It may not be remembered that, in the beginning, Morris was an artist. He describes himself as the last surrealist, and the studio where he still paints is round the back. "I've been a practising artist all my life," he says, "privately, most of the time, because I couldn't sell my paintings." When I leave, he hands me a copy of a 1996 monograph entitled Desmond Morris: 50 Years of Surrealism, which teems with gloopy Daliesque figurines, plus his limited-edition surrealist manifesto.
It's sort of surreal that a surrealist is in the top 100 bestsellers of all time. He went over to the cause during the last months of the war. "At assembly, our headmaster would read out the names of last year's sixth formers who had been shot down in Spitfires the previous day. I was in the Air Training Corps, and if the war had gone on another couple of years, I'd have been shot down in my Spitfire, too. I thought human beings were pretty awful. I found a school essay my mother had kept, and to my surprise I found a phrase I'd written - the human being is a monkey with a diseased brain."
He ended National Service lecturing soldiers on art and exhibited his first paintings in Swindon in 1948, but the lab beckoned. After being demobbed, he studied zoology at Birmingham University. It took him a while to get round to studying humans. His doctorate was on fish behaviour, his postdoctoral research on birds; then, at London Zoo, his two worlds coalesced when he started working with Congo, who became a television star as Morris began presenting the children's show Zoo Time.
The experiment came to an end when the chimp severely injured Morris's secretary, who against strict instructions went into a room with him alone. Congo was sent back to the zoo, but didn't thrive. "Because of my passion to find out about the origins of art, I had created a humanised ape who hated other apes. He wanted to be with humans. I felt awful about it, and I could hardly bear to see him in a zoo cage." Congo died of TB not long after.
What Morris's studies proved is that a chimpanzee can manifest aesthetic control, even an artistic temperament. Congo would have tantrums when the paints were taken away from him before he'd finished. "He was screaming, tearing out his hair, jumping up and down, simply because I wouldn't let him go on painting, even though it had nothing to do with his survival. He had created in his brain a problem, a challenge - he was involved in exploring visual patterns."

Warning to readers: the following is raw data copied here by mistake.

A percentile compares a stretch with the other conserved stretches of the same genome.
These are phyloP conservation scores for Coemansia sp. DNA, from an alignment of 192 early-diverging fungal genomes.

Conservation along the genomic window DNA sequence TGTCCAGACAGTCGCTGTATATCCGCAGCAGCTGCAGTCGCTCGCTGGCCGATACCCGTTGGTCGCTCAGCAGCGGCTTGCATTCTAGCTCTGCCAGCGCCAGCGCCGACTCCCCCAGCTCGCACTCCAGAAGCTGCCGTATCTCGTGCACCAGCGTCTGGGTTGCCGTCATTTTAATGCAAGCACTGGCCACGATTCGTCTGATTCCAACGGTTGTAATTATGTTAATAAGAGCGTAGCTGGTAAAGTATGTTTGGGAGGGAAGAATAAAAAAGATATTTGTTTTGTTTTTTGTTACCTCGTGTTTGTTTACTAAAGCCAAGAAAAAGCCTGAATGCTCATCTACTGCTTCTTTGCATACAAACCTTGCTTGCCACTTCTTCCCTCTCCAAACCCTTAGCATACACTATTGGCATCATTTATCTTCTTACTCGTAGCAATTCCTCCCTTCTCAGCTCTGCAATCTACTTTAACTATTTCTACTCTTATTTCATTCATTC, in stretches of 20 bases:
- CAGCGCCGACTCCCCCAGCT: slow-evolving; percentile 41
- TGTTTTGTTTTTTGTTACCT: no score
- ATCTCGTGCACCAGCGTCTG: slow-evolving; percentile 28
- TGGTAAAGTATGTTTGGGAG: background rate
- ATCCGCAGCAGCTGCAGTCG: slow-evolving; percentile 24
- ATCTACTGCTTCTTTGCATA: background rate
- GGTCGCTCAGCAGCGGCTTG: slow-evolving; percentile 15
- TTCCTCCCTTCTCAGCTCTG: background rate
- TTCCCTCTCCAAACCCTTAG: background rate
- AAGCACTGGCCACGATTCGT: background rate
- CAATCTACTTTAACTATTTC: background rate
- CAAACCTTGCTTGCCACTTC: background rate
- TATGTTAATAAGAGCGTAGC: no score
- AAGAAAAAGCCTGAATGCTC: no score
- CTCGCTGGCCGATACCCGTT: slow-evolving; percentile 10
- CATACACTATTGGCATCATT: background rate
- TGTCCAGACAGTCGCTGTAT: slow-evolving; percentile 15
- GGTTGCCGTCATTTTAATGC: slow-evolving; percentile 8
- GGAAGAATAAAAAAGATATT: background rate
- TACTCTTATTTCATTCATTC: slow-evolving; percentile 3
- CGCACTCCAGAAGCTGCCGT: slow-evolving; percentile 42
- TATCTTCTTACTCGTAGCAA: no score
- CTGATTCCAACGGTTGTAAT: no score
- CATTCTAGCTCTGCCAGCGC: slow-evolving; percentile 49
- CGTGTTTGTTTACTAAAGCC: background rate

Despite his artistic output, Morris says he's uninterested in the concept of talent. "All art books written by art specialists are concerned with what is better - is this Picasso better than that Picasso? The differences are so subtle and so complicated that they are beyond analysis. None of the experts knows why. All of this is precisely what my book is not about." He points to a pair of carved wooden masks hanging on the wall, both from the Bakwele tribe, in Gabon. "One of them is good and one isn't. One I bought at Sotheby's, the other off a barrow outside MoMA, in New York." Actually, it's pretty obvious which is which.
Morris's argument is that "the potential is there in everybody. But even if we are not very good at it, we all have a need to make our environment more elaborate. You'd have to be a pretty weird human being not to have an aesthetic response. I can't imagine being without one. You'd be a nutcase."
And if you can't do it well, you can at least look at it. The work of art he leaves the house for most often is Uccello's Hunt in the Forest, up the road in the Ashmolean. He once got on a plane just to see the Bosch triptych in Lisbon. No traipsing through the Louvre to see the Mona Lisa for him; in his view, that is simply conforming to a societal norm. "But I'd be surprised if, when those people get home, it is totally undecorated. As a human being, I need art for the same reason Australopithecine apeman needed that pebble with the face on it. I need these things because they excite me visually."